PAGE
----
As with traditional loans, convertible debt is typically evidenced by a promissory note, has a maturity date, bears interest at a fixed rate or based on a specified formula, and, in the event of an acquisition, is repaid before any acquisition proceeds are received by stockholders. Unlike traditional loans, however, convertible debt may be converted into equity securities, either automatically upon the occurrence of a specified event (such as an equity financing) or, in some cases, at the lender’s election.  When a lender extends convertible debt to an early-stage company, the lender is, in effect, making a prepaid investment in a subsequent equity financing.

To compensate convertible debt investors for investing early and in the absence of a valuation, convertible promissory notes often convert at a discount relative to the price paid by new investors in an equity financing. The discount rate may be calculated in a number of ways, including as a percentage discount (i.e., the notes convert into equity at a price per share that is a certain percentage less than the price paid by new investors) or a valuation cap (i.e., the notes convert into equity based on an assumed pre-money valuation).  Convertible promissory notes also often include terms addressing the treatment of the notes in the event of an acquisition.  Although these provisions may seem boilerplate, conversion and repayment formulas include important nuances that ought to be discussed and reviewed early in the process with investors to ensure all parties are aligned on how the notes will be treated in the event of a financing or acquisition.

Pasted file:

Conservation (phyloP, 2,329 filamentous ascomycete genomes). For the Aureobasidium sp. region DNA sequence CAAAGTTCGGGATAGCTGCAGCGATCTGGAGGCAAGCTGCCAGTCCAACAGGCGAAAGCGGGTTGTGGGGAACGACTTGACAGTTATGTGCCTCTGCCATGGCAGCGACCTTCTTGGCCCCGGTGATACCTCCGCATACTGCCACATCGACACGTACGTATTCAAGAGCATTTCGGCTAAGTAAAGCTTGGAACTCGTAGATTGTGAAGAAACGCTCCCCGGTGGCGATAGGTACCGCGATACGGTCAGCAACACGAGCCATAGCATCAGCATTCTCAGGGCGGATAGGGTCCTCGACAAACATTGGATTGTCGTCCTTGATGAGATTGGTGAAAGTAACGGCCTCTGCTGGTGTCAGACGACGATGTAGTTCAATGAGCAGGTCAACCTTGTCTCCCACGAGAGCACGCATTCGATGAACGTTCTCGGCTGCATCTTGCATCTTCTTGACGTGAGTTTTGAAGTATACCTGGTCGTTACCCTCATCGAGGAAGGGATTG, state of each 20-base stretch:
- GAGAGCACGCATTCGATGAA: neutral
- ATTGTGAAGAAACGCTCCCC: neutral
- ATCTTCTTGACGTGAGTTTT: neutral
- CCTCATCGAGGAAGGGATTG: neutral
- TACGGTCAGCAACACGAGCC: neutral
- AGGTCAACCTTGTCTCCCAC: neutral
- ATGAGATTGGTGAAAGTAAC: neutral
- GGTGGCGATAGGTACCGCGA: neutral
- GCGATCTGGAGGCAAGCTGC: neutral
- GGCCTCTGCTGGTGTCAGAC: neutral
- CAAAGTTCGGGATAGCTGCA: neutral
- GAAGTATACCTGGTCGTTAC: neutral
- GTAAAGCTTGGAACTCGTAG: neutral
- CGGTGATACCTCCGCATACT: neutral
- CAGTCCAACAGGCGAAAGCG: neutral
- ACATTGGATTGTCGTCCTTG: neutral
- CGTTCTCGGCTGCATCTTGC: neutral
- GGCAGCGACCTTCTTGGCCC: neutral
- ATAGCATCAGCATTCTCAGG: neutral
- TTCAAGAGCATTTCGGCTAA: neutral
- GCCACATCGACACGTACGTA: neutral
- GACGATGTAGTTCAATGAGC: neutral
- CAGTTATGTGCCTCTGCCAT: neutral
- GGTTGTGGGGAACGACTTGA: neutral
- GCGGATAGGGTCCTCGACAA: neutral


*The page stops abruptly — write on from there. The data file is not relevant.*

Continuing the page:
One advantage offered by convertible debt financings is that the documentation can be simpler and less cumbersome to negotiate than the documentation required to complete a preferred stock financing. The simplicity arises in part from the fact that purchasers of convertible debt are willing to invest without agreeing on a fixed valuation and without negotiating complex governance and investor rights. Instead, convertible debt investors rely on later investors to negotiate those terms.